Table 1 shows baseline characteristics of the study participants. At baseline, more than 80% of the women reported that they lived 5 years or longer at their current address. Survivors had a higher socioeconomic status than the deceased as well as a lower prevalence of smoking or exsmoking, bronchial asthma, hypertension, and obesity. Furthermore, their homes were further away from major roads. No difference was found between survivors and deceased with regard to occupational exposures. Median and maximum length of follow up were 12.9 and 18.2 years, respectively. Eighty percent of the women did not move throughout the follow-up period, and another 14% moved within their baseline place of residence. Eight percent of the cohort died during the follow up (Table 2); approximately one third died of cardiovascular causes. Pulmonary causes and lung cancer were rare. More than half of the deceased died of causes other than cardiovascular or lung cancer, approximately half of them from cancer other than lung cancer. There was a considerable range in the women's exposure to NO2 and PM10 (Table 3). NO2 and PM10 were strongly correlated (Spearman correlation coefficient r = 0.5 and 0.8 for 1- and 5-year averages). One-year averages were highly correlated with 5-year averages (r = 0.8 for NO2 and PM10).







Minimum and maximum NO2 and PM10 levels were the same for women with a low, medium, and high level of education, but median levels were lower for women with a high level of education compared with women with a medium or low level of education (38 vs 41 μg/m3 for NO2 and 43 vs 44 μg/m3 for PM10 for both groups). Women with a low level of education lived slightly less often in the proximity of roads compared with women with a medium or high level of education (8.1% vs 8.4% and 9.2%, respectively).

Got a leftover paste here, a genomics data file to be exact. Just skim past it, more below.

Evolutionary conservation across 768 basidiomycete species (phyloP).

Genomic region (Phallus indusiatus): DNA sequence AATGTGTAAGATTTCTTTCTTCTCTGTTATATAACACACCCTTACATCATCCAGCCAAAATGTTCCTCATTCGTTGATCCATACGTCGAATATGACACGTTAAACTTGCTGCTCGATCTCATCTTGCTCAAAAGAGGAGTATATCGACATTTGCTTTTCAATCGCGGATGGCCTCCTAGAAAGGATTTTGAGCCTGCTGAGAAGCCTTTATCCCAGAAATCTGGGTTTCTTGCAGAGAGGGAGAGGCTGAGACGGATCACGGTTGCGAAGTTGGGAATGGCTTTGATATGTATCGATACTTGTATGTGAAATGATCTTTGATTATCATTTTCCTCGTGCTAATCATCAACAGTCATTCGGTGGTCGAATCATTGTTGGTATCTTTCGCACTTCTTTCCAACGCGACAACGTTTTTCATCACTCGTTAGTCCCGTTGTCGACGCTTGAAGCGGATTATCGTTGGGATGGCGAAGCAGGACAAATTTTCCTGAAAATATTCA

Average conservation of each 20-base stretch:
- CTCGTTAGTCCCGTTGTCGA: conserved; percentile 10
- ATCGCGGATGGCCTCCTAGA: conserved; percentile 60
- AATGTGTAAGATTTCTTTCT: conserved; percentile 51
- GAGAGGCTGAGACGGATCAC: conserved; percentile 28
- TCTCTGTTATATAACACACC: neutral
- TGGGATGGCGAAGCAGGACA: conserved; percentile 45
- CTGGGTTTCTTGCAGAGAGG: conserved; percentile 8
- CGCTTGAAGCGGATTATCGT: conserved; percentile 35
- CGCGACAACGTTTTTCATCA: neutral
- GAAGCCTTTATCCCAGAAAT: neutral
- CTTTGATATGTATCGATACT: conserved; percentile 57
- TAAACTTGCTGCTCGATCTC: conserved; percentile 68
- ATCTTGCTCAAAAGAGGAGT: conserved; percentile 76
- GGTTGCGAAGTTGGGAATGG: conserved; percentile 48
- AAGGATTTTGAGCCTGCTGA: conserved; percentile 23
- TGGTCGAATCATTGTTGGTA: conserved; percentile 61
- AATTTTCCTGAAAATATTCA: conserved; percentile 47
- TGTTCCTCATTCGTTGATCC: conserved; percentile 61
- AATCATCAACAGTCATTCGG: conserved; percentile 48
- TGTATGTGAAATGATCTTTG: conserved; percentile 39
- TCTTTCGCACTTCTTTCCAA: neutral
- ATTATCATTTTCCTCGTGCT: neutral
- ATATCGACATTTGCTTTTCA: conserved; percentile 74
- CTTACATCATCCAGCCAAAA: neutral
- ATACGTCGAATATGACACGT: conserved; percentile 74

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Associations Between Mortality and Exposure to Air Pollution

So far, too few women have died of pulmonary causes or lung cancer to obtain stable effect estimates. Therefore, the main outcomes (besides all-cause mortality) were cardiopulmonary mortality and noncardiopulmonary nonlung cancer mortality. Living within a 50-meter radius of a major road was associated with an increased risk of cardiopulmonary mortality (Table 4). The associations between distance of homes to roads and mortality decreased only slightly when adjusted for socioeconomic status and smoking. Elevated levels of NO2 (1- and 5-year averages) were associated with an increased risk of all-cause mortality and in particular with cardiopulmonary mortality. Furthermore, PM10 was associated with an increased all-cause mortality (5-year average) and mortality due to cardiopulmonary causes (1- and 5-year averages). Effects were somewhat stronger for 5-year averages compared with 1-year averages. After adjustment for confounders, and in particular for smoking, the relative risks became smaller but remained elevated. None of the exposures was associated with noncardiopulmonary nonlung cancer mortality. Additional adjustment for occupational exposures, bronchial asthma, chronic bronchitis, and hypertension did not alter the associations between mortality and exposure (data not shown). We also checked for confounding by body mass index in the subgroup of participants of whom this information was available; the effect estimates remained unchanged. Mutual adjustment of air pollution effects for proximity to roads and vice versa did not change the air pollution effects and did not change the effects of distance to roads (data not shown).



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Sensitivity Analysis

In 1987, 1993, and 1994, cross-sectional studies were performed in other places in addition to Borken (Dormagen, Düsseldorf, Hürth, Köln, Leverkusen, and Wuppertal). However, names and baseline addresses of the participants from these places were not available for the present follow-up study. Therefore, for these years, only women from Borken could be followed up for vital status and address history. We assessed the impact of the 1987, 1993, and 1994 Borken data on the overall results by excluding it from the analysis. The relative risks for all-cause mortality and cardiopulmonary mortality did not change substantially (adjusted RR [95% CI] = 1.35 [0.96–1.89] and 1.75 [1.05–2.91], respectively, for living near major roads; 1.22 [1.04–1.42] and 1.57 [1.19–2.07] for NO2 1-year averages; and 1.27 [1.04–1.55] and 1.78 [1.22–2.60] for NO2 5-year averages). In contrast, relative risks of cardiopulmonary mortality associated with PM10 exposure decreased for 1-year averages (1.23 [0.96–1.59]), but not for 5-year averages (1.49 [1.11–1.99]).